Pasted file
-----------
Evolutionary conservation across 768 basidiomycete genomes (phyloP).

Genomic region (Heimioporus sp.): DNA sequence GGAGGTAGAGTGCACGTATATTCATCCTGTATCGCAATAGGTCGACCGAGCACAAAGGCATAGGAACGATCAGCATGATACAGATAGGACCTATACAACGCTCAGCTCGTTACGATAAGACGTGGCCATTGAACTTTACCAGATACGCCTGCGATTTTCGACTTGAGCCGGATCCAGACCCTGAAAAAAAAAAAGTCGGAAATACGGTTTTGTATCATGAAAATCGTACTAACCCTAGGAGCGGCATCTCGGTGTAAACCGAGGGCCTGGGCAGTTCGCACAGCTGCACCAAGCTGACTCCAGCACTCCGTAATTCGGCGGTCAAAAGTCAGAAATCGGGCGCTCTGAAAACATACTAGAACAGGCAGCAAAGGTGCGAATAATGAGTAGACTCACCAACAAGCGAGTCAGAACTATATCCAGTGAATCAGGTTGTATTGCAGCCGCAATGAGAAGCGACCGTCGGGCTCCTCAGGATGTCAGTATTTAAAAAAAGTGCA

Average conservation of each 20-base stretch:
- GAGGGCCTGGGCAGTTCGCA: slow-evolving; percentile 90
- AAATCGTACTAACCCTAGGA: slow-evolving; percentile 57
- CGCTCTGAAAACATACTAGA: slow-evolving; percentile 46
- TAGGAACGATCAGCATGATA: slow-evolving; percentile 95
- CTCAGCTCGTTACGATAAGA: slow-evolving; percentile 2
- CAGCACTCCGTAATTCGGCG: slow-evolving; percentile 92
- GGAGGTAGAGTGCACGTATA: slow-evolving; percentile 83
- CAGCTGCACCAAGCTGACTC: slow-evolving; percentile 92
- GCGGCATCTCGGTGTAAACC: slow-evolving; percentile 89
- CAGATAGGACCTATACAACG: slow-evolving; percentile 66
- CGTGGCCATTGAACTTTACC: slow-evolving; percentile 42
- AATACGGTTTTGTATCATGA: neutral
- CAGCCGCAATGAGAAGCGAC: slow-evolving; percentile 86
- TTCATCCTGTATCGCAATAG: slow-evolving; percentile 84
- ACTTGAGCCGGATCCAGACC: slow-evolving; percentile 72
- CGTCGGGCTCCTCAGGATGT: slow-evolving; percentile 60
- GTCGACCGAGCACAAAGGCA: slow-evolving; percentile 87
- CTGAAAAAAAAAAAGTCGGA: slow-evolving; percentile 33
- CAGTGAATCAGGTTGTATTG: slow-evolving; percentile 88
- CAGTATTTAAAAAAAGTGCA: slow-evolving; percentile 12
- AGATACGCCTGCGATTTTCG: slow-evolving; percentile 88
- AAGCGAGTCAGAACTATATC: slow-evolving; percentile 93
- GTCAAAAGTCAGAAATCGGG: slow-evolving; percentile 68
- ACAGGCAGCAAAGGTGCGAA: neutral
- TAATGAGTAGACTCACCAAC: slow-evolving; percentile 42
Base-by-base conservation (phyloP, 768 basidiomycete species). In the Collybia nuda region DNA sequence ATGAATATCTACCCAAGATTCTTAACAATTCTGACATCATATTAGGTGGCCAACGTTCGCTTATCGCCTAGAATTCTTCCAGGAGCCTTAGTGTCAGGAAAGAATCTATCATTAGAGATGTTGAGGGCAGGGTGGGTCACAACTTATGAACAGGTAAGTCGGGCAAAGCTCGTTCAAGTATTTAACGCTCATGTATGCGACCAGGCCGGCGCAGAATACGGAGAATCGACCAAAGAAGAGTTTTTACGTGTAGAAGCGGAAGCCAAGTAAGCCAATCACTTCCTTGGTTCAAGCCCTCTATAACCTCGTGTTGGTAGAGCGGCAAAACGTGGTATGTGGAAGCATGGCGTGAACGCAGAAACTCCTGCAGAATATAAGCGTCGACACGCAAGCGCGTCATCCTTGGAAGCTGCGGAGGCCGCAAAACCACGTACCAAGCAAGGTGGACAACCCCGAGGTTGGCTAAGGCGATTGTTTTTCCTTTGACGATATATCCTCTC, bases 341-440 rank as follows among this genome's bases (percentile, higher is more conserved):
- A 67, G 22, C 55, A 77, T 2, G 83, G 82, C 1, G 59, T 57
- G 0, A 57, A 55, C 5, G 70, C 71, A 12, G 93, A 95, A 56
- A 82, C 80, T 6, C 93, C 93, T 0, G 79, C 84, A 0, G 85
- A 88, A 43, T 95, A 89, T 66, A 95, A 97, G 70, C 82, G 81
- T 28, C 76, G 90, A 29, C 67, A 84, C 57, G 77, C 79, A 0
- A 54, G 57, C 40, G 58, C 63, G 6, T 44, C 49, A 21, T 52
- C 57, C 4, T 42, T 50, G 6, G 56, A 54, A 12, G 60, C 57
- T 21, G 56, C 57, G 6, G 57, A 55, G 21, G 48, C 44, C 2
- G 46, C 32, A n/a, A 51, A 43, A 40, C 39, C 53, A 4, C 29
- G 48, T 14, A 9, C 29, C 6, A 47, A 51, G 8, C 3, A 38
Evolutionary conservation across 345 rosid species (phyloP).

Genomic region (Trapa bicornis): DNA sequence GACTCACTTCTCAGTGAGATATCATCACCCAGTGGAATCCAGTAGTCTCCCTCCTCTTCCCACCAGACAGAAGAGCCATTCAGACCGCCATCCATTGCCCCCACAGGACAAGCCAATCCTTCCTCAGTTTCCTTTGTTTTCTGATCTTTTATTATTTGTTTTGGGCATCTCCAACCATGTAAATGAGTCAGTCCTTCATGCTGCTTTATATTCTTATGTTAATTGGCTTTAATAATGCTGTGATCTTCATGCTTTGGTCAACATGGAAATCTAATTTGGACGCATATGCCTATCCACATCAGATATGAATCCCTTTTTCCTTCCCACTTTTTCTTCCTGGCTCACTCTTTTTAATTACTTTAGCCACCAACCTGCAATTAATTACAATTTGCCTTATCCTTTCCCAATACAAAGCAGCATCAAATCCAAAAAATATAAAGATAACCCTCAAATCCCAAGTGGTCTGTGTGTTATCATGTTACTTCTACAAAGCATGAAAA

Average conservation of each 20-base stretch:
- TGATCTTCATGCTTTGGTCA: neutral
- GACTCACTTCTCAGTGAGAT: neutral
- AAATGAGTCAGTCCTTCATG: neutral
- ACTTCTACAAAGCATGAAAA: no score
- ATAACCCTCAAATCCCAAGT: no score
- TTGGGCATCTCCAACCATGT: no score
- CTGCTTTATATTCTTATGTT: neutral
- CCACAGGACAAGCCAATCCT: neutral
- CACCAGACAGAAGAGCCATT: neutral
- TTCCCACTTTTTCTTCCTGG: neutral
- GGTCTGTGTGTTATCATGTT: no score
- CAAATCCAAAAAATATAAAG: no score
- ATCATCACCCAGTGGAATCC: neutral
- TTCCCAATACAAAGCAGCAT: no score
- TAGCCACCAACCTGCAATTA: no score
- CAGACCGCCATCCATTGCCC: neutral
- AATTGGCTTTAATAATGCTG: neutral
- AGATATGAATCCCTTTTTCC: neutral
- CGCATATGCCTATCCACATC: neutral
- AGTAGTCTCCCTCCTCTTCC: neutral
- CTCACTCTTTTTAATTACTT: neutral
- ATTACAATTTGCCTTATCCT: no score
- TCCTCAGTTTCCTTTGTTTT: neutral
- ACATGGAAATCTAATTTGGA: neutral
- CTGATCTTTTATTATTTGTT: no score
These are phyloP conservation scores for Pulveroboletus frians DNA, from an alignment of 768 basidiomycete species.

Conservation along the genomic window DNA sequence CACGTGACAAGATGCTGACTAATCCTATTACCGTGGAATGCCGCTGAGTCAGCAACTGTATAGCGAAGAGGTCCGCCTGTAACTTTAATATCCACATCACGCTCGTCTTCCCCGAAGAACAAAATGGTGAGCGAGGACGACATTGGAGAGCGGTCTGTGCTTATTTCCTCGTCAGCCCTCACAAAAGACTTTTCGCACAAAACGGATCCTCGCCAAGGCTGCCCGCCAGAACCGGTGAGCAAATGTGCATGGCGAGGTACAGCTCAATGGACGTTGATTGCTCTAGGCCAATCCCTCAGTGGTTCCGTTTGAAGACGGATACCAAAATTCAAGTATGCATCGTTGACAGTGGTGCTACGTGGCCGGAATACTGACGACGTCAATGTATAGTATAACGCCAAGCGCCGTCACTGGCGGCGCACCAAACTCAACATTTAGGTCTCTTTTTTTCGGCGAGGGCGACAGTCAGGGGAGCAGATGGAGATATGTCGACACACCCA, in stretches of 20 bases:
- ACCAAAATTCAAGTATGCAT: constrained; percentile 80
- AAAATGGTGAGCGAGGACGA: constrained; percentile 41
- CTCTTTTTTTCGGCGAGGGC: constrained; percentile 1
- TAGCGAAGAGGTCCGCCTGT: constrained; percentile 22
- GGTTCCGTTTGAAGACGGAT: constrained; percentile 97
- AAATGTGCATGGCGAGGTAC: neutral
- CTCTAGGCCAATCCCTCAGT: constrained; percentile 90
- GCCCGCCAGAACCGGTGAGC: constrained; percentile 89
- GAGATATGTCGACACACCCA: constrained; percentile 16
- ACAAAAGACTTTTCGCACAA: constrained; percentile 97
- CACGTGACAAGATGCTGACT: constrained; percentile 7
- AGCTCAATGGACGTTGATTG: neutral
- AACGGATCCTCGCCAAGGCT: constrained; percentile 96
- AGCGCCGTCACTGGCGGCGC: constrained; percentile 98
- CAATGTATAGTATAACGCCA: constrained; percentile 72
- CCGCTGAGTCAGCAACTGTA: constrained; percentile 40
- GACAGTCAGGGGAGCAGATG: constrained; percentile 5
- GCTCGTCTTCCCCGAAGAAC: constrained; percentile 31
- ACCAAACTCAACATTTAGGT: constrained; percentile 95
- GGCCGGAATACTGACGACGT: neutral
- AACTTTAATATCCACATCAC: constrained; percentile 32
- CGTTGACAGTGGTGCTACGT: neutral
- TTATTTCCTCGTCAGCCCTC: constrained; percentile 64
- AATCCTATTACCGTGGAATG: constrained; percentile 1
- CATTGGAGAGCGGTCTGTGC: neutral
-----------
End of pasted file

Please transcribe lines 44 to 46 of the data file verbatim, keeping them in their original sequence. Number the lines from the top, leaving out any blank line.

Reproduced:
- GACTCACTTCTCAGTGAGAT: neutral
- AAATGAGTCAGTCCTTCATG: neutral
- ACTTCTACAAAGCATGAAAA: no score